This year’s R20 that took place in Indonesia has additional significance. Indonesia is of course the world’s largest Muslim-majority country. It is also a secular democracy; while its democratic record is more recent, its commitment to secularism dates to its founding, after independence from the Dutch following World War II. Would it surprise Catholic readers to know that this commitment to secularism has long been supported by some of the most faithful Muslims in the country, including its largest religious organization?

Called Nahdlatul Ulama, or NU, this group led by senior Indonesian clerics counts tens of millions of Indonesians as members. For the R20, it has partnered with the Muslim World League, the Islamic world’s largest non-governmental organization. The Muslim World League is headed by a senior Saudi Arabian Scholar, Dr. Abdul Karim Al-Issa, and is based in his native Saudi Arabia. That location gives it tremendous influence among Muslim communities around the world. What it is doing with that influence is remarkable.

The Muslim World League has become an increasingly resolute advocate for moderation, pluralism and tolerance — including in the cause of religious freedom. Neither group wants narrow religious edicts to be enforced upon diverse populations, and both groups are more than willing to commit to that in public fora. Their dedication to the R20, which has attracted senior faith leaders from all the world’s great traditions, exemplifies this promising trend in Muslim religiosity, a sharp move away from the headlines of recent years.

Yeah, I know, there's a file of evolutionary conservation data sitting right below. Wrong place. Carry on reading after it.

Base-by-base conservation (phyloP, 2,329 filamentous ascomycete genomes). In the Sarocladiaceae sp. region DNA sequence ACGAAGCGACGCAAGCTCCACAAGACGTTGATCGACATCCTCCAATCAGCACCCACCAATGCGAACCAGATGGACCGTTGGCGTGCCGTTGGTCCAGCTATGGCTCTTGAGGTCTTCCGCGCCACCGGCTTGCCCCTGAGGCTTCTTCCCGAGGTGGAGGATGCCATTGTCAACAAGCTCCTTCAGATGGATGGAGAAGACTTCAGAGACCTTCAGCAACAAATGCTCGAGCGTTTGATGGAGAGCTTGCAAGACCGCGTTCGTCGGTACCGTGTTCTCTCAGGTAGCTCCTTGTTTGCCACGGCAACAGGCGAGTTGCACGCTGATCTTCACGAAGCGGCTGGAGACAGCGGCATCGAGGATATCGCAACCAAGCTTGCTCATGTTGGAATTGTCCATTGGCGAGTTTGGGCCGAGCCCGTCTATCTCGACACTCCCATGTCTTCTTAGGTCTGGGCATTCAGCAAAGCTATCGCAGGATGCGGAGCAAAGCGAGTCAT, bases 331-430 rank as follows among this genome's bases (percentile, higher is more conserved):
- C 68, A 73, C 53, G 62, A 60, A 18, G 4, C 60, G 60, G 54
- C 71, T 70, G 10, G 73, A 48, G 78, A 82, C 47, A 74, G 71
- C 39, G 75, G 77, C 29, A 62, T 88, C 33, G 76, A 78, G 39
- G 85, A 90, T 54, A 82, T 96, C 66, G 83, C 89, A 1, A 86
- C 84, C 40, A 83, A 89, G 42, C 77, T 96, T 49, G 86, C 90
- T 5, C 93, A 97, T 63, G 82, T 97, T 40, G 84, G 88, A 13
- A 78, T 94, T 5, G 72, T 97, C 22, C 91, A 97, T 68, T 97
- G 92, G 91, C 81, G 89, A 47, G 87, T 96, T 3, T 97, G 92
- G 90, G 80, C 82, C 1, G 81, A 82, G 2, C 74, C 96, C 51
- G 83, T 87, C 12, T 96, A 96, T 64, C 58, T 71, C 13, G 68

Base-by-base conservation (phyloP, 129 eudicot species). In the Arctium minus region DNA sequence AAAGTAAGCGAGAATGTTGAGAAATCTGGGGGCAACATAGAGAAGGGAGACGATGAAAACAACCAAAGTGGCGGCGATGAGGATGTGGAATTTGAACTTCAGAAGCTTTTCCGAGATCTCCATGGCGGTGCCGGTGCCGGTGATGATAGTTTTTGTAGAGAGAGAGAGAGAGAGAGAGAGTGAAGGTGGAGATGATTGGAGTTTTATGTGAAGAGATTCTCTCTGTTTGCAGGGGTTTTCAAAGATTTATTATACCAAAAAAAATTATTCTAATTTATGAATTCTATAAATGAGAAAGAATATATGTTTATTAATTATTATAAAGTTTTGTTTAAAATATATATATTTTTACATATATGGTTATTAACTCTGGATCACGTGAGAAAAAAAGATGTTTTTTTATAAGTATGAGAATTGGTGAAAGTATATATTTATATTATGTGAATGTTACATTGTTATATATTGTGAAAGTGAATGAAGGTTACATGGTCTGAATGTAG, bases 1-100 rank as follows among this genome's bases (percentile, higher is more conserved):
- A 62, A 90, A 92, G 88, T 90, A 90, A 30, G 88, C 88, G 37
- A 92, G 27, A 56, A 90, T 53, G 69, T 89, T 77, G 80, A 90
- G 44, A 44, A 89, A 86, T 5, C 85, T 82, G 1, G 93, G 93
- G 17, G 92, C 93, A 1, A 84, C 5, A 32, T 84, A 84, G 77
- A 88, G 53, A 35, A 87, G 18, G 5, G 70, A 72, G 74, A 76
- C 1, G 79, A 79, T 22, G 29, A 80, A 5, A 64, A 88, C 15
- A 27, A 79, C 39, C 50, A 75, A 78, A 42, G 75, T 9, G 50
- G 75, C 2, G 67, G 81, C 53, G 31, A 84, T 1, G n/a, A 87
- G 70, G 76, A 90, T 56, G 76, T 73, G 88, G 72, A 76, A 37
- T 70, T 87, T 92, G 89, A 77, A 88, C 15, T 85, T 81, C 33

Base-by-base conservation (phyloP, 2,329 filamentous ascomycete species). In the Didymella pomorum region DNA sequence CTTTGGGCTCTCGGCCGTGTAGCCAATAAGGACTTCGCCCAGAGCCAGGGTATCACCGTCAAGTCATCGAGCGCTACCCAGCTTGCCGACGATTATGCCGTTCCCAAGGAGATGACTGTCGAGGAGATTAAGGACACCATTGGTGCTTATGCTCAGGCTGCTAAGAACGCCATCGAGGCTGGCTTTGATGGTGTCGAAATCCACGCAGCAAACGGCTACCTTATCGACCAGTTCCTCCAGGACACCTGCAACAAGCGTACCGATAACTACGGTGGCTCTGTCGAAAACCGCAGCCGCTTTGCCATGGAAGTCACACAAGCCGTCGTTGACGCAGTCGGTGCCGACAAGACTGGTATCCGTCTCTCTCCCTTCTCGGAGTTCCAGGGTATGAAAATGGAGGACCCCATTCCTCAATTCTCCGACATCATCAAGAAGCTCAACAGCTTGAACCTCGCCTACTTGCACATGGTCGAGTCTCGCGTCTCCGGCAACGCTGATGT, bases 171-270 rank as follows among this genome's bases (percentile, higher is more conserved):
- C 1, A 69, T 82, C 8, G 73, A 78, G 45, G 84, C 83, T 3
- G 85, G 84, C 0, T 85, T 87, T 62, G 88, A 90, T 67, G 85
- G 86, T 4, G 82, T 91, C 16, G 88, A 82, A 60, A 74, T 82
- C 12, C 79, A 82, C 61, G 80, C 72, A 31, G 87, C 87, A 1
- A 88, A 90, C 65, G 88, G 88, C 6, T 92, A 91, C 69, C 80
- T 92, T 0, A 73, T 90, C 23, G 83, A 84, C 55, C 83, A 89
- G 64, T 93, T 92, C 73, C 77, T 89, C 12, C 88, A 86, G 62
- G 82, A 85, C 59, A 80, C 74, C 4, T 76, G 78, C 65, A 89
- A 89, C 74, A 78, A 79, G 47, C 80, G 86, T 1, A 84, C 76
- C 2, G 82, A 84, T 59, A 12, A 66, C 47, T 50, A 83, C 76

That doesn’t mean there aren’t forces in Muslim (and other religious) communities that advocate for an extreme imposition of faith. It does however mean that huge Muslim bodies with unparalleled authority and reach are fighting back; by connecting themselves to the G20, they not only find willing partners in other powerful countries, but they are likely to reach political leaders and provide a different template for what religion is — and how faith and government can work together without collapsing into each other.

Dr. Al-Issa opened the R20 with an exhortation: He noted that many of the world’s biggest challenges have moral causes and require spiritual solutions. Not religion as harsh imposition, but faith as true conviction, which acts in the world with purpose and compassion. To that end, he even announced that the Muslim World League is creating a humanitarian fund to help victims of war in Ukraine. With that country likely to face a trying winter, this gesture of interfaith solidarity is urgent. And inspiring.

For Catholics, the opportunity to work with faith leaders with similar priorities and common commitments is exciting. It means our dedication to religion, to social development and to stewardship of the Earth is not one we make alone. And that is something all the world should heed. For Dr. Al-Issa is right: Behind many of our earthly problems are spiritual problems. We cannot solve the former without a deeper consciousness of who we are, where we came from and where we are going.

Uchenna Ekwo is a Nigerian-born author and media studies scholar affiliated with The City University of New York, and a member of the Knights of Columbus.